We don’t want to give too much away, and while you can certainly expect clips from iconic spine-chillers like Twin Peaks, The X-Files, and The Night Stalker, we are also hell-bent on making you laugh—the Devil be damned!—and surprising you with highlights from our collection of commercials, international programs, talk shows, and music videos, plus a musical montage we’ve produced especially for the occasion (with particular resonance for Friday Night Lights fans). 


Dueling Star Treks
September 2012

Star Trek: The Next Generation celebrates its twenty-fifth anniversary in September, and with this specially produced compilation the Paley Center boldly goes where thousands and thousands have gone before, tackling the red-hot-button question of whether The Next Generation was also the greatest generation, or whether that honor belongs instead to the original series. Was the first Star Trek too campy? Next Generation too earnest? Beverly Crusher or Bones McCoy? Spock or Data? Kirk’s bare chest or Picard’s bare head? We will shy away from no issue, illustrating our points through a deft selection of clips featuring moments from both shows, plus a groovy musical montage set to the music of Harry Nilsson, who always wanted to be a spaceman. This package also includes the screening in its entirety of “The Inner Light,” chosen in an online Paley Center poll as the best episode ever of The Next Generation.


TV Dreamscapes
Starts Saturday, October 6, 2012, at 2:00pm

For the month of chills and thrills, the Paley Center brings you a sixty-minute mixtape that shows the truly frightful—as well as the lighthearted—dreamscapes that have seeped out of our collective unconscious and into our daily TV viewing over the years. The creepy/scary stuff will come from the usual suspects—Twilight Zone, Twin Peaks, Buffy the Vampire Slayer—joined with the more psychological hauntings of Six Feet Under and M*A*S*H.  Then we'll look to I Love Lucy, Seinfeld, and Absolutely Fabulous for the lighter side of our neuroses.

Poll Results: The community decided that Twin Peaks will be shown as the whole episode.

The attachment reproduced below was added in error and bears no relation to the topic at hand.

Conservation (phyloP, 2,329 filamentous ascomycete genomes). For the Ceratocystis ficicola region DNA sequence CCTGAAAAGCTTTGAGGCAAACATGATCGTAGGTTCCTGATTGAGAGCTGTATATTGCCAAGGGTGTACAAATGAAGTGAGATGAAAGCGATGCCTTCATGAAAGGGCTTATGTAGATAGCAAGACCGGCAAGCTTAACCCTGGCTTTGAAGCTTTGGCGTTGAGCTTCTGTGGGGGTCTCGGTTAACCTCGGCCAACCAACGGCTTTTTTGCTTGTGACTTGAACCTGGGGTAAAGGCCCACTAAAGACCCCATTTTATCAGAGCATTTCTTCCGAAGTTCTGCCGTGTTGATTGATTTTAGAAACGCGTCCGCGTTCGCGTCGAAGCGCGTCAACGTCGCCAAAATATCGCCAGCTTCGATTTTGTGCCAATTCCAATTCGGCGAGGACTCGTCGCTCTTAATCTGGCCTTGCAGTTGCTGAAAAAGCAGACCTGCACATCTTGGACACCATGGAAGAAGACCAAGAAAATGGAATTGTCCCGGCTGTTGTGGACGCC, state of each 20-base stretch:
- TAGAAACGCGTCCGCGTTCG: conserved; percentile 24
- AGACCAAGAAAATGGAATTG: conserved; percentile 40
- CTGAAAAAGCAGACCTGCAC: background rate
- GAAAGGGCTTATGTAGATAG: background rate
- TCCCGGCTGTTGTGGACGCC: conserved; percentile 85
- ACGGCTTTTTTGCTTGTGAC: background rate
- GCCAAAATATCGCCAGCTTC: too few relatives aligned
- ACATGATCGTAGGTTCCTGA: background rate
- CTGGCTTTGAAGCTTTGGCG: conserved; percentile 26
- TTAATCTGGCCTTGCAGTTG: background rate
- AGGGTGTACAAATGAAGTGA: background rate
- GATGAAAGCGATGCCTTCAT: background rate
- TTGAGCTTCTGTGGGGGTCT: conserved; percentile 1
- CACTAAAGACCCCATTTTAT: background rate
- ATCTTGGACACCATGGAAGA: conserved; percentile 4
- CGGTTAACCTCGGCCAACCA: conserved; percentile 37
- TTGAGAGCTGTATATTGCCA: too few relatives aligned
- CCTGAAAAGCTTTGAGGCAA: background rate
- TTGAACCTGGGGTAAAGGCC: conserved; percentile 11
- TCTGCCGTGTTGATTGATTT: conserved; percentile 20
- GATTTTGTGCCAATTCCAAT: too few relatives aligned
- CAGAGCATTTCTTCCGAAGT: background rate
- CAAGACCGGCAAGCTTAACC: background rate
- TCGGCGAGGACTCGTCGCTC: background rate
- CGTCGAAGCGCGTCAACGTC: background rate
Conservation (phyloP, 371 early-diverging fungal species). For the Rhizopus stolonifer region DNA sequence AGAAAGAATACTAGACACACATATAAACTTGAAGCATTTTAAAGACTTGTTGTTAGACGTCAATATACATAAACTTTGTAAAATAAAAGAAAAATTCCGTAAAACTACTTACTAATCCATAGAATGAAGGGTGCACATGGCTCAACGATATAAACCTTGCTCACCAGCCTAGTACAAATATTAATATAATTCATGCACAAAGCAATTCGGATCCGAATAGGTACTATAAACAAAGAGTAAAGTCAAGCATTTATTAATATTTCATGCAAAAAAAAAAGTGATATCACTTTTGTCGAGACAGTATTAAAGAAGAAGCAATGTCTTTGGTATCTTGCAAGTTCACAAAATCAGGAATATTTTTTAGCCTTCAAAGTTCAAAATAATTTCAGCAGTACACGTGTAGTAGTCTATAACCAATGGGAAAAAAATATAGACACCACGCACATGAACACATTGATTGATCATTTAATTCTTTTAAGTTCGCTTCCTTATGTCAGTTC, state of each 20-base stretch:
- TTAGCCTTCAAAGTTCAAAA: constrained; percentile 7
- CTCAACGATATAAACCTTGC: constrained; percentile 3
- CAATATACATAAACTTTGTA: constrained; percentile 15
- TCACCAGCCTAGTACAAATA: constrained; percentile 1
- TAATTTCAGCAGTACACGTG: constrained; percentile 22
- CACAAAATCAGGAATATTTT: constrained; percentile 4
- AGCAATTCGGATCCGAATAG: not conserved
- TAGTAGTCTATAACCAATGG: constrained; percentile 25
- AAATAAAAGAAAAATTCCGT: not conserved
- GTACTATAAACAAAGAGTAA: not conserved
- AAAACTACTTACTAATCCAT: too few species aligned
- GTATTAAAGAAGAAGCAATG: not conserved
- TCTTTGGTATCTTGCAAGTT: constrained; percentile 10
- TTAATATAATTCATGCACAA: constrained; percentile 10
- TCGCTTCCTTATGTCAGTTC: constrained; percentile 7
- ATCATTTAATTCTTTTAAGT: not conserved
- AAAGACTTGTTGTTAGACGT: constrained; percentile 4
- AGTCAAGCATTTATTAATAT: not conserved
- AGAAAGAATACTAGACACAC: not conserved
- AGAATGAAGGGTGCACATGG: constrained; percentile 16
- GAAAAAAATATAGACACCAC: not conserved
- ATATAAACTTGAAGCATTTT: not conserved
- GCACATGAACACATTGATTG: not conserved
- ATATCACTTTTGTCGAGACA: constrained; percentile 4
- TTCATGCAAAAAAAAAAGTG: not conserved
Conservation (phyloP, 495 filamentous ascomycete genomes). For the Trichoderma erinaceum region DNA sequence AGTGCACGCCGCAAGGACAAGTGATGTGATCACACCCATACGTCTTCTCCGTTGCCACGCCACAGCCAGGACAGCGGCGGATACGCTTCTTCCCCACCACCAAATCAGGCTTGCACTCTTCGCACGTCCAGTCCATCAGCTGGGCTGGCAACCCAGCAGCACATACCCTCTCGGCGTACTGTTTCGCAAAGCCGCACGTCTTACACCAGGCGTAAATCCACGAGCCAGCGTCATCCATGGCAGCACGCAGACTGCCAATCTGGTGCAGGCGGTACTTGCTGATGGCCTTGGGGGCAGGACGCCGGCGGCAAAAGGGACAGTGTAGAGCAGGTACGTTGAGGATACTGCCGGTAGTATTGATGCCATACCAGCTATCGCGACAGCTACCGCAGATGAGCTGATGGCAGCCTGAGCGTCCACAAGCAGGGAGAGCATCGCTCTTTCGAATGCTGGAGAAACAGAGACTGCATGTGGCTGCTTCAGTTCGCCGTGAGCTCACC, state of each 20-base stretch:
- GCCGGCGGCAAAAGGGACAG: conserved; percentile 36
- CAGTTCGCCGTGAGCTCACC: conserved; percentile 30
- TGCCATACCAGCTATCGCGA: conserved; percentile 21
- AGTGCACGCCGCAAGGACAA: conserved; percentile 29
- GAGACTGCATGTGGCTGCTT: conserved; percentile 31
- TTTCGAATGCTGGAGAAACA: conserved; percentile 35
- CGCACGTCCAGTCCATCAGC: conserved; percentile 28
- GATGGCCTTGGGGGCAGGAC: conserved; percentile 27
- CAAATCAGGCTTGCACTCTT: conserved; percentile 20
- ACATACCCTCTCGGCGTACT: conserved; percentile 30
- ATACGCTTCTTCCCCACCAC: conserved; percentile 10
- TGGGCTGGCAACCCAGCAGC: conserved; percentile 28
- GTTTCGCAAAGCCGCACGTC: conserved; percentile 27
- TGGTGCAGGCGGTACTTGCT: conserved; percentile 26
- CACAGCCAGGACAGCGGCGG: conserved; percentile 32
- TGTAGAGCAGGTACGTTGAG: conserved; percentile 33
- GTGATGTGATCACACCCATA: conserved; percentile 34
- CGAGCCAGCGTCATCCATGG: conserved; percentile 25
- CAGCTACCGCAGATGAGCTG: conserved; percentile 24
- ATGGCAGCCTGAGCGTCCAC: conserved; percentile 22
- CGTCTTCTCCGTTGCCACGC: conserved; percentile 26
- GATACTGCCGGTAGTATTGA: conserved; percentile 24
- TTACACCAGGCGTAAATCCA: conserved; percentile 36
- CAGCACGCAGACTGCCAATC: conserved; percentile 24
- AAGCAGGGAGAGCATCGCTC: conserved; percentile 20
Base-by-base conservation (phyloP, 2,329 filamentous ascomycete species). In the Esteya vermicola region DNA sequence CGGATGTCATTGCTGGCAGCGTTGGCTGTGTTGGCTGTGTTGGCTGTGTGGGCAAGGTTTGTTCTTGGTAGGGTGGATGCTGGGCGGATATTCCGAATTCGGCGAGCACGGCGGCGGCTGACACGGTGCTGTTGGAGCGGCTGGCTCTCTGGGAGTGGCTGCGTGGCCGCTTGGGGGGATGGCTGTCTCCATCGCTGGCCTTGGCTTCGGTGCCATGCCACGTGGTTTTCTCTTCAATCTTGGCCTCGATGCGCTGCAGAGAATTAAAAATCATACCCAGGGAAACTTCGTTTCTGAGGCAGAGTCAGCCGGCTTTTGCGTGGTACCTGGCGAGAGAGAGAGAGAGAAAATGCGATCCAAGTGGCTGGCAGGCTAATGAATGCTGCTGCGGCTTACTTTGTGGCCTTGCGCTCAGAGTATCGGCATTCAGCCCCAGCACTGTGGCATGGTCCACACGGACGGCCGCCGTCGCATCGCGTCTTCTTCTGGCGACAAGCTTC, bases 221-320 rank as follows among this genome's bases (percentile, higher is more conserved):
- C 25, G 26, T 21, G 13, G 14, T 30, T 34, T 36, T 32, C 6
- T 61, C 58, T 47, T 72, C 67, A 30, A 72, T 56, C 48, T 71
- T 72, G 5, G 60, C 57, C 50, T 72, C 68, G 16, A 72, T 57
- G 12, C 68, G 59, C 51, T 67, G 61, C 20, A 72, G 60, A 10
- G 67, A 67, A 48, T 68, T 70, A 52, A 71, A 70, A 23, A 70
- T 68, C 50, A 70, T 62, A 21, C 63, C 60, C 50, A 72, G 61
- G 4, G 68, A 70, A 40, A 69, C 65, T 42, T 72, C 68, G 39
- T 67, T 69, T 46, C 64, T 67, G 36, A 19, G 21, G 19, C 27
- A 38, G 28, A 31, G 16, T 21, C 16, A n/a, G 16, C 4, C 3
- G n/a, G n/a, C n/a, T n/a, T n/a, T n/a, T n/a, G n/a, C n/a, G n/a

Please note: An Evening with Craig Ferguson is on Thursday, October 4, 2012, and will take place in the Bennack Theater; TV Dreamscapes will be held off until Saturday, October 6, 2012.

 


James Bond @ 50
November 2012

This groovy Paley Center TV Mixtape screening in November (in conjunction with the release of Skyfall, the latest James Bond film), salutes Bondmania: the spy craze that infiltrated the pop-culture scene in the sixties following the release of the first Bond film, Dr. No, fifty years ago. Believe us, we’ve got it covered, from Bond’s rarely seen first screen appearance (in the 1954 television version of Casino Royale) to Brit imports like The Avengers, Secret Agent, The Prisoner, and The Saint to situation comedies like Get Smart to memorable flops like Amos Burke, Secret Agent, and Blue Light to generic icons like The Man from U.N.C.L.E., The Wild Wild West, I Spy, and Mission: Impossible, plus a surprise or two. Nancy Sinatra warbling Last of the Secret Agents? Check. Smokey Robinson crooning Come Spy with Me? Check. Remember when spies were cool cats (and chicks) who drove fancy cars, prowled around in Savile Row suits and sexy catsuits, talked into shoe phones, and battled nefarious, larger-than-life villains employed by vast international criminal conspiracies that went by cryptic appellations like SMERSH, SPECTRE, KAOS, and THRUSH? Long live the sixties!

 

Specific series are subject to change.